Shiny Shelf


Money

By Mark Clapham on 28 May 2010

I  only know Martin Amis’ novel ‘Money’ by reputation, but it’s a big reputation as one of the defining novels of the 1980s, with lead character John Self hailed as a scabrous avatar for the excesses of the age.

Exactly the sort of book I should have read, but haven’t. While an adaptation is no real substitute for reading a book, it’s a substitute a lazy person like me is willing to take, and as such I welcomed BBC2’s two-part version of ‘Money’, broadcast this week.

What I saw surprised me. Considering the novel’s reputation, I was expecting something akin to a British ‘American Psycho’ (albeit without the serial killing): a relentlessly grotesque and heightened satire on the period.

Instead, I found ‘Money’, at least in its screen incarnation, surprisingly tame, almost amiable. The transatlantic odyssey of former ad-man and wannabe film director John Self,  lured to New York to develop his debut movie (also called ‘Money’) by a ruthlessly charming producer (Vincent Kartheiser, even more WASPishly oily here than as Pete Campbell), may pass in a haze of booze, sex, drugs, pornography and strip clubs, but none of those things are dealt with in a particularly shocking way.

Most of the supporting characters are grotesques, with caricature names like Lorne Guyland and Spunk Davis, but as played here they’re more eccentric than extreme. The intensity level only really rises when Tim Piggott-Smith is on-screen as John’s embittered, bad-toupee-wearing father with the vigour and ferocity missing elsewhere.

Nick Frost’s portrayal of John Self is the heart of ‘Money’, and that’s both a good and bad thing. Good, because Frost shows here that he can carry a serious drama, and bring the necessary emotional range. Bad, because Frost is in some ways too bloody likable. Self’s addictions and vices seem more forgivable when filtered through Frost’s cuddly persona, making him more endearing than monstrous.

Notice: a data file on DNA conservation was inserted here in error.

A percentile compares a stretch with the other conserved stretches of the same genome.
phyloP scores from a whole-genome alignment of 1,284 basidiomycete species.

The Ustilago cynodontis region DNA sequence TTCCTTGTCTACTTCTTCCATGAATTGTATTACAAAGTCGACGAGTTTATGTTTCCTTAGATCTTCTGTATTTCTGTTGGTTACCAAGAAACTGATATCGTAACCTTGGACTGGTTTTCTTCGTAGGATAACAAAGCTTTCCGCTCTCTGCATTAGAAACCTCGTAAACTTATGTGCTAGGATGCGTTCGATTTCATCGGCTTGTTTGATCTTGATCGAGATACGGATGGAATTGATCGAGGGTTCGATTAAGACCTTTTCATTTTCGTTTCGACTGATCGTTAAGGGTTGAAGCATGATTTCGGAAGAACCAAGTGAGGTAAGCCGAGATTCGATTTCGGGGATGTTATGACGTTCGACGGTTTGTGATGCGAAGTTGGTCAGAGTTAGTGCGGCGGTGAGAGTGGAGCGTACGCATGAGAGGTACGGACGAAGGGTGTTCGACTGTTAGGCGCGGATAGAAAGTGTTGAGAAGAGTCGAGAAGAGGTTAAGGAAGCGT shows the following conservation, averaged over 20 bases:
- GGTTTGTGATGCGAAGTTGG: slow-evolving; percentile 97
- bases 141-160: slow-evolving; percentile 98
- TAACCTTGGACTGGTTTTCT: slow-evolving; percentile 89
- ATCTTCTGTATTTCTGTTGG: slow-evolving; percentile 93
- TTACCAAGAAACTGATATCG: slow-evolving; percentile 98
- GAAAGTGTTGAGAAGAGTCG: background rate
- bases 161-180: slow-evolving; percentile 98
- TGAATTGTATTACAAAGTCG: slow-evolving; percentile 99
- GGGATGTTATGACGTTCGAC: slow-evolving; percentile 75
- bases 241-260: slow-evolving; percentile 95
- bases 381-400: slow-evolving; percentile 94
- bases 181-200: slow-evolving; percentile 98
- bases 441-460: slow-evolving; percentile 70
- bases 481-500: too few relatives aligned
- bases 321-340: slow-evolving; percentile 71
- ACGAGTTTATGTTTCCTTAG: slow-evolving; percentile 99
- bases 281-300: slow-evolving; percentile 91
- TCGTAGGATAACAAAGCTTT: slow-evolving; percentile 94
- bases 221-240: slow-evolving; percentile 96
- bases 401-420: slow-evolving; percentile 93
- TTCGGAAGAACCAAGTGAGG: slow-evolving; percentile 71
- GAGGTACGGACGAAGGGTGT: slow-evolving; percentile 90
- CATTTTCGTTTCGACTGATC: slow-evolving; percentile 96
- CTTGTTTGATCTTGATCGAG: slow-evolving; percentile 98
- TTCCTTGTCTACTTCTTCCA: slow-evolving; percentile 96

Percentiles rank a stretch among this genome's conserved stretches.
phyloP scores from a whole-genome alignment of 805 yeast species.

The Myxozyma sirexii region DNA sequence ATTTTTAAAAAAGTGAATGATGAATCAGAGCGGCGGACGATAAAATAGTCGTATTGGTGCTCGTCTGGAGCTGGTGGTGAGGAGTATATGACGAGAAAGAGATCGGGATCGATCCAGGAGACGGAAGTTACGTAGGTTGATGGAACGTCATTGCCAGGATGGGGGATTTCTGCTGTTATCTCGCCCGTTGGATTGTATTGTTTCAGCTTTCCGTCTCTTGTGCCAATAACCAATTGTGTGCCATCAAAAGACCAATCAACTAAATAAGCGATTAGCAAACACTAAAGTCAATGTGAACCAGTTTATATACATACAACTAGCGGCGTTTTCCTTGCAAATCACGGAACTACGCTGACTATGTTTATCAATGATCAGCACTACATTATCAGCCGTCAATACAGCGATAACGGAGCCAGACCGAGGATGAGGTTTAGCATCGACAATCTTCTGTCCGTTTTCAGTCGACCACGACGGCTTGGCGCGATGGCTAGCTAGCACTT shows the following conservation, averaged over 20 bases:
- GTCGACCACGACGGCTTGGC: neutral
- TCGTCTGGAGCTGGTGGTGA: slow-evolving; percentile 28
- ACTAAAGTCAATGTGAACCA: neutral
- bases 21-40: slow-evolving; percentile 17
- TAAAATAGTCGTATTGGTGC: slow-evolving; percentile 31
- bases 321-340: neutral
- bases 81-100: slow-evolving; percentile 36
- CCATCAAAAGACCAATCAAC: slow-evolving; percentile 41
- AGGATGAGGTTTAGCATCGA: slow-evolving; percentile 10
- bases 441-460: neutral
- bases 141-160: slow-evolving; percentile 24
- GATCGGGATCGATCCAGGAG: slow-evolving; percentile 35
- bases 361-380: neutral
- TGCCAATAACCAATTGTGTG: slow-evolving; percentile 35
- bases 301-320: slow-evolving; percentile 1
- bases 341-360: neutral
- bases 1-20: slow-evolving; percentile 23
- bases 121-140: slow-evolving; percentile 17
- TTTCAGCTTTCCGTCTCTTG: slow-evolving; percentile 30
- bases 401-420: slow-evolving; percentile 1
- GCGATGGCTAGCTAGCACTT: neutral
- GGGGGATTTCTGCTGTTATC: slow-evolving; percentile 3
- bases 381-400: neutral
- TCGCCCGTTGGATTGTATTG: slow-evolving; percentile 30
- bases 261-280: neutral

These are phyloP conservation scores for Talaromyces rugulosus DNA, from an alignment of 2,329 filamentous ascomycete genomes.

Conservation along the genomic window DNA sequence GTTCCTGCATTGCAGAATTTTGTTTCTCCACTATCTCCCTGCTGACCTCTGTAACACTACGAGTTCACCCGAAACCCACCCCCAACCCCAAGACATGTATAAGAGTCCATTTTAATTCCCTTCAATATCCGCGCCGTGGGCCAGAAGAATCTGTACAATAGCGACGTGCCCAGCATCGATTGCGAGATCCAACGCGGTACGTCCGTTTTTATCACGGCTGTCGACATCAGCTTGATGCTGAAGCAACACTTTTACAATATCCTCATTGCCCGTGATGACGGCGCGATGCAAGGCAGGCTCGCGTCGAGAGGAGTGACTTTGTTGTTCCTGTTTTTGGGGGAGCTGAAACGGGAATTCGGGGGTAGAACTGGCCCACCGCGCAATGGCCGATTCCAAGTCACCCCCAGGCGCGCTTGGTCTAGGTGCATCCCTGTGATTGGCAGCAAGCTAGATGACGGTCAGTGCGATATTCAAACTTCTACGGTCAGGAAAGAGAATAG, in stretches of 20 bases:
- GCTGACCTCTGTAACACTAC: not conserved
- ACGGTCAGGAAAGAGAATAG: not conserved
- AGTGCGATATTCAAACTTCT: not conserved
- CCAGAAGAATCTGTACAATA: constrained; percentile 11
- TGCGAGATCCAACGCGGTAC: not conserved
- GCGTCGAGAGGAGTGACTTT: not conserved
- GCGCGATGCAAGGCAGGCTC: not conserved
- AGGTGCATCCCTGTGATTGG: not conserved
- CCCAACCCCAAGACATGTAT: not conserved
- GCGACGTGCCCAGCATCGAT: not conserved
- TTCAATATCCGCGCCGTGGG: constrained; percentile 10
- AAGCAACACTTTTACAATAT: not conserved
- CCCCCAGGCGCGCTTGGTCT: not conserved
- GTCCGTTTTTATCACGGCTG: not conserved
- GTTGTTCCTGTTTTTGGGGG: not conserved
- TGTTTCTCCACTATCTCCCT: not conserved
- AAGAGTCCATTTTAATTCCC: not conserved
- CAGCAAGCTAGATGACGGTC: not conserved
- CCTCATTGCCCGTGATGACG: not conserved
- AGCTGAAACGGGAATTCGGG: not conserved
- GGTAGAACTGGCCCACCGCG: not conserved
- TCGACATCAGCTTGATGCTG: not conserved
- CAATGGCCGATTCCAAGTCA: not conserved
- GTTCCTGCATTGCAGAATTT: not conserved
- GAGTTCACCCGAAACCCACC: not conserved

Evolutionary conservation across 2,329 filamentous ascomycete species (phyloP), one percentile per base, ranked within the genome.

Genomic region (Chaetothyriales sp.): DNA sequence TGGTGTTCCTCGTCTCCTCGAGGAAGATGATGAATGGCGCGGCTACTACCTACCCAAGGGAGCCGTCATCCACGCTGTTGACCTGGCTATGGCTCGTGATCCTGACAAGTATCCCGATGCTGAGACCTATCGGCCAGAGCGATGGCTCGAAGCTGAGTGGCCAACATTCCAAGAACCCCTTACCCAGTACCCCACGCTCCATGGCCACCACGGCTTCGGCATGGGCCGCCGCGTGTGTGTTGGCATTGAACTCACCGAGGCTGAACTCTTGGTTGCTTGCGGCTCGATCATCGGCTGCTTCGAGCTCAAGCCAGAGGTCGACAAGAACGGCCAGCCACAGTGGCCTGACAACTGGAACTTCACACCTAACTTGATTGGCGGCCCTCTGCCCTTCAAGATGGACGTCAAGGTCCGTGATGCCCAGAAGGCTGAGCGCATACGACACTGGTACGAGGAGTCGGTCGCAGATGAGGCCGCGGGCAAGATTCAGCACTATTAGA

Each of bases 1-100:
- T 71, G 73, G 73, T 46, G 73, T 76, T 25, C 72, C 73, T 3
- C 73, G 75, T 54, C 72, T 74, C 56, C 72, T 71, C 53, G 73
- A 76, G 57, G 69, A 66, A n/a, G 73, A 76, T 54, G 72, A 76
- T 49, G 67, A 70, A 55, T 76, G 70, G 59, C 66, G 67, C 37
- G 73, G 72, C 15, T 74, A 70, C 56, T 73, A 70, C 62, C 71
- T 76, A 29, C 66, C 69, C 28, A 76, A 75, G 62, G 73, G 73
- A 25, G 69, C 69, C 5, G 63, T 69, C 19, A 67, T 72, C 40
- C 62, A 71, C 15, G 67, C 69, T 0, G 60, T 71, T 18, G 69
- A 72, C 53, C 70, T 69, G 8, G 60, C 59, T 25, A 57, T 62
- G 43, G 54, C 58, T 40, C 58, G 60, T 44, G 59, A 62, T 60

Frost’s laconic narration sets the pace for the adaptation, and that pace is quite relaxed, with little sense of the disorientation that comes from constantly switching timezones.

Although maybe I shouldn’t be surprised that ‘Money’ is so polite – it is, after all, a BBC adaptation of a classic novel set in the past. It’s a costume drama, a classic serial: just because the period in question is the 1980s rather than the regency doesn’t change the essentials of the form.

If nothing else, the BBC should be praised for taking a more recent novel and adapting it with the respect usually reserved for Austen or Dickens, and I’d love to see more great books and plays from the last three decades on the screen.

As for ‘Money’, it has much to recommend it. Most of the acting is great, and while the lack of budget occasionally shows with a lack of extras and set-dressing, there are some neat visual flourishes. The production team should also be praised for not slamming the button marked ‘RETRO’ in a show set in the 1980s, restraining themselves from over-using contemporary music and the more extreme styles of the time.

However as a satire on the 80s obsession with, well, money, ‘Money’ feels mild, a wagging finger rather than a slap to the face. I can’t help feeling that there should be more bite here.


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By Mark Clapham

Mark Clapham is a Devon-based writer and editor. You can find out more about him at the egotistically named markclapham.com.




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